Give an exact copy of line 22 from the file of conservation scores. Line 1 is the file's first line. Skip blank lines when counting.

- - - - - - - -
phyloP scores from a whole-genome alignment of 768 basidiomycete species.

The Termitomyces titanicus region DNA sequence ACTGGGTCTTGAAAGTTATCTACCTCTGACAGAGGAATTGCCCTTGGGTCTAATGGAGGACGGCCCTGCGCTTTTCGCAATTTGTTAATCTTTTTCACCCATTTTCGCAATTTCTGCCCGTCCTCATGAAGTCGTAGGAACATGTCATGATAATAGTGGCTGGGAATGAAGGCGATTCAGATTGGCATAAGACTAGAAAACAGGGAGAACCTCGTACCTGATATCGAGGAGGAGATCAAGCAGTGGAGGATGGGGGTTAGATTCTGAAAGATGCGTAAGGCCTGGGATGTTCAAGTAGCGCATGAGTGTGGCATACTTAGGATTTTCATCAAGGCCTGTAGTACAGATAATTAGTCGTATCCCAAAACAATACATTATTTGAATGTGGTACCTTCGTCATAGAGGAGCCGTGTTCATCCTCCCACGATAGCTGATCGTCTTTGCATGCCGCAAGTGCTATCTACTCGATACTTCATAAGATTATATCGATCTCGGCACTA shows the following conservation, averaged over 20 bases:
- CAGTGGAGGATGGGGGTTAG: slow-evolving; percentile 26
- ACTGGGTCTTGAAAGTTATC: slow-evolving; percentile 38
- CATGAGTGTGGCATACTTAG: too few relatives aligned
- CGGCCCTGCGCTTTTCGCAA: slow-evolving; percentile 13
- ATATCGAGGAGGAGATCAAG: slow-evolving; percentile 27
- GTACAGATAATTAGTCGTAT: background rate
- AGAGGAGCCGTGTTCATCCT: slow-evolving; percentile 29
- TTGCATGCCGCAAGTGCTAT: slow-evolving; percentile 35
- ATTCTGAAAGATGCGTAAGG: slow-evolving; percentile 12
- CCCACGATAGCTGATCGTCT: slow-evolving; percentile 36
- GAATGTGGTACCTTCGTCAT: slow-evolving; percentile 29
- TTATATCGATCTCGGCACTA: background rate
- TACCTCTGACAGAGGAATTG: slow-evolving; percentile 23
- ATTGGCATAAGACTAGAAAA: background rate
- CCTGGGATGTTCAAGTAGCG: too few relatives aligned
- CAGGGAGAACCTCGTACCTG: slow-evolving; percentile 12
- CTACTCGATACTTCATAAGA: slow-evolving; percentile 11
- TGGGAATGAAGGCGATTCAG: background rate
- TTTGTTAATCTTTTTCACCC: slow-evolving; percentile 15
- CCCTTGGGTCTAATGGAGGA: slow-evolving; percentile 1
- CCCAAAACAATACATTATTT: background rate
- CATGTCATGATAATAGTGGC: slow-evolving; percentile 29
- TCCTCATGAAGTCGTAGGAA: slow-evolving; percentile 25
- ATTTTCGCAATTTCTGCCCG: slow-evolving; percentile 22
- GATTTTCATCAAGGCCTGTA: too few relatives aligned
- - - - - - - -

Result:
- CCCTTGGGTCTAATGGAGGA: slow-evolving; percentile 1